Meeting Facilitation Training – Leading Global Virtual Meetings

Leading Global Virtual Meetings

Dear Dana,

I’ve recently been asked to lead a virtual team.  My team members are located in three countries and several U.S. locations.  Although I have some experience leading teams and team meetings, I’m somewhat concerned about leading virtual meetings.  It just seems so complicated.  What advice do you have?

Alvin in Panama City

Dear Alvin,

Well, you’re certainly correct that leading virtual meetings can pose some unique challenges, but they can be facilitated quite effectively.  In a virtual setting communication in general becomes more difficult as you don’t have the benefit of those critical non verbal cues.  Also, if you’re leading multicultural groups, it’s important to maintain a level of sensitivity around diversity issues. The good news is that there are a few simple tips that can help you lead these meetings successfully!

Tips for leading virtual meetings with multicultural groups:

  • Make an effort to learn more about the cultures represented on the team. Your team members will appreciate your effort, and the knowledge will equip you to make more culturally sensitive decisions.
  • Gain group consensus early on about when the group with meet. Select a meeting time that seems fair to everyone.  If your group spans the globe, you might initially select noon as the meeting time and then rotate the time every few weeks or months to ensure that one region isn’t always having to get up very early or stay very late to participate in the meetings.
  • Establish a ground rule that everyone should be dialed in at least 5 minutes prior to the start time. This practice helps avoid the phenomenon of latecomers chiming in sporadically during the first five minutes of the call.  If participants get in the habit of dialing in a few minutes before the start time, the leader can actually start the call on time!  (With my last group we actually established a slight punishment for anyone calling in late.  If you hadn’t called in before “roll call”, you had to sing a stanza of “God Bless America” on the call.  The technique worked like a charm with my tight knit group.  I was actually late to a call once and had to sing.  I was never late again J)
  • Don’t backtrack for latecomers. Get participants used to the fact that if they call in late, they will have to catch up after the call.  When you constantly review previous discussion for latecomers, it caters to that behavior and irritates the rest of the team.  Try to build a norm of punctuality for your calls.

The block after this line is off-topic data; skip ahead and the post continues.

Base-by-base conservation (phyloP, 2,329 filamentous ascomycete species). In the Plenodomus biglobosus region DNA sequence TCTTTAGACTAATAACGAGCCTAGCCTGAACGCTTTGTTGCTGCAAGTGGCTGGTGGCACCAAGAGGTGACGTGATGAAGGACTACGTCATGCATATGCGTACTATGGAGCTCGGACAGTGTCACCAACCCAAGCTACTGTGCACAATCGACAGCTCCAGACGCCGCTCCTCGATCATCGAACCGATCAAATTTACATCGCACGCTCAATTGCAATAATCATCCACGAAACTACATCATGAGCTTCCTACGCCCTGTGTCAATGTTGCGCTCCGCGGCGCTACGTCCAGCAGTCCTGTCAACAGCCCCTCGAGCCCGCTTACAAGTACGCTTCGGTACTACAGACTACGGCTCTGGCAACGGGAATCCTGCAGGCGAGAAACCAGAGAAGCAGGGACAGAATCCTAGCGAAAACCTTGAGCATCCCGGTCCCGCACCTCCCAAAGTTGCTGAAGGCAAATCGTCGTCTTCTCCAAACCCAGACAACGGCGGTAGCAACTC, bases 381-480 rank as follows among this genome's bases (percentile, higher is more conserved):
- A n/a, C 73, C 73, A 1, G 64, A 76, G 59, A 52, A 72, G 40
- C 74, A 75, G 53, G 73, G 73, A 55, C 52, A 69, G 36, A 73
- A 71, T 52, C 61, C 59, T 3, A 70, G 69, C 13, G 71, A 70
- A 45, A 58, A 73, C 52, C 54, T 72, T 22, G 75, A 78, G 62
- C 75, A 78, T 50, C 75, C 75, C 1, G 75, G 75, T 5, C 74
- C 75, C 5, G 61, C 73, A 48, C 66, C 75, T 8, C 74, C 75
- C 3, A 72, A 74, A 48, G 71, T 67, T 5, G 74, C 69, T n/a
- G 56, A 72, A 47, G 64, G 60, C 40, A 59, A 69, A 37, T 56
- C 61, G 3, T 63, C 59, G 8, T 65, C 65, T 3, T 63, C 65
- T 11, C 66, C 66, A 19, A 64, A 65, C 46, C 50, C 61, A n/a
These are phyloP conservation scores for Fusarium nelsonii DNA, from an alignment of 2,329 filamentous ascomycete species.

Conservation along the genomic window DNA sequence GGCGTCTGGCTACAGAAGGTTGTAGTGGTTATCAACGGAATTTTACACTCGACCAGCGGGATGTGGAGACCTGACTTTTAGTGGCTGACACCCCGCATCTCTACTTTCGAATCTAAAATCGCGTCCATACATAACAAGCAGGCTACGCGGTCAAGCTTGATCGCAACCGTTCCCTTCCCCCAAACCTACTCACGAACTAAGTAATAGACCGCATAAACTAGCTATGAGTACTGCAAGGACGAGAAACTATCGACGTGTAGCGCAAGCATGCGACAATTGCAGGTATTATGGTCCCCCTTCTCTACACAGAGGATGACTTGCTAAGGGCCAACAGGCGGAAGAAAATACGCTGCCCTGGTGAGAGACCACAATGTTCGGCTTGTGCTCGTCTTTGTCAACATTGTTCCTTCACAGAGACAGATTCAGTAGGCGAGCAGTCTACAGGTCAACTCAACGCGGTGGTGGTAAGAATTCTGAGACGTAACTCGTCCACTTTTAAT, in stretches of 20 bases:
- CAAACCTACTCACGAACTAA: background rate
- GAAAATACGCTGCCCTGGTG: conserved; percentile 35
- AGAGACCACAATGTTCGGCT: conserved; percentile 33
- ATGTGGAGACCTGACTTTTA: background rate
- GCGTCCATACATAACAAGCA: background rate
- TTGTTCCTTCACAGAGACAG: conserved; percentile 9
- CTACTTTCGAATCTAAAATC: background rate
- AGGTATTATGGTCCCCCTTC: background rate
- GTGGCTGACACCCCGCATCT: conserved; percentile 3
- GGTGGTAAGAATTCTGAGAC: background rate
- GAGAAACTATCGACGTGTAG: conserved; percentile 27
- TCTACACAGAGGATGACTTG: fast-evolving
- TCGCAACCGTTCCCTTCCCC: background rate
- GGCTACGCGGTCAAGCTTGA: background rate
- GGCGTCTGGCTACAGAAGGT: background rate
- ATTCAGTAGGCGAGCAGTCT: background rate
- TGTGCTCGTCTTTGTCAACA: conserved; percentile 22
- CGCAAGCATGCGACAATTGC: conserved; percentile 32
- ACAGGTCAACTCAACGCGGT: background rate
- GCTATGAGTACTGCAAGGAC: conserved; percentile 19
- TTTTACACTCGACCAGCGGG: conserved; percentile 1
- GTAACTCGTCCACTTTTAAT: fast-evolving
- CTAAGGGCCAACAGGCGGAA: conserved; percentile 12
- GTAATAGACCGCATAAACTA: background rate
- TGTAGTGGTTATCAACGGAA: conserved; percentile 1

• List all invited participants on a sheet of paper and use that to “call roll” at the beginning of the call (placing a check mark by all attendees). Once the call has started, place a dot by each speaker’s name when they make a comment.  Periodically, glance down at your list to see which names have no dots by them and sporadically pose questions to those individuals or ask them to comment.
  • Establish a ground rule that anyone on the call should hit the # sign whenever they think the discussion has veered off topic or has gone on too long. This works WONDERFULLY because no one knows who hit the # sign but it serves as a great way to reign in the conversation and avoid rambling discussion.
  • Take 5 minutes at the end of the call to debrief and ask participants to share some feedback on what worked well during the call and what could be improved in the future. This is a great way to highlight issues that might be holding the team back or even bring to light very minor points of concern (e.g. call times are too early for those on the West coast, spent too much time on a particular issue, etc.)
  • Try to limit calls to one hour or definitely take a break after an hour if the call must be longer.
  • Structure the call so that you’re engaging as many people as possible throughout the call. (This discourages multitasking.)  Do this by sporadically calling on participants or conducting quick round robins where you ask each person to make a brief comment.
  • If someone is only needed for a portion of the call, structure their issue near the beginning or end of the call and allow them to just call in for that portion.
  • Consider using virtual meeting technologies that support polling, file sharing, instant chatting, etc. to increase participant engagement levels.

For additional tips on leading conference calls with confidence, view this video that shares tips from our meeting facilitation training.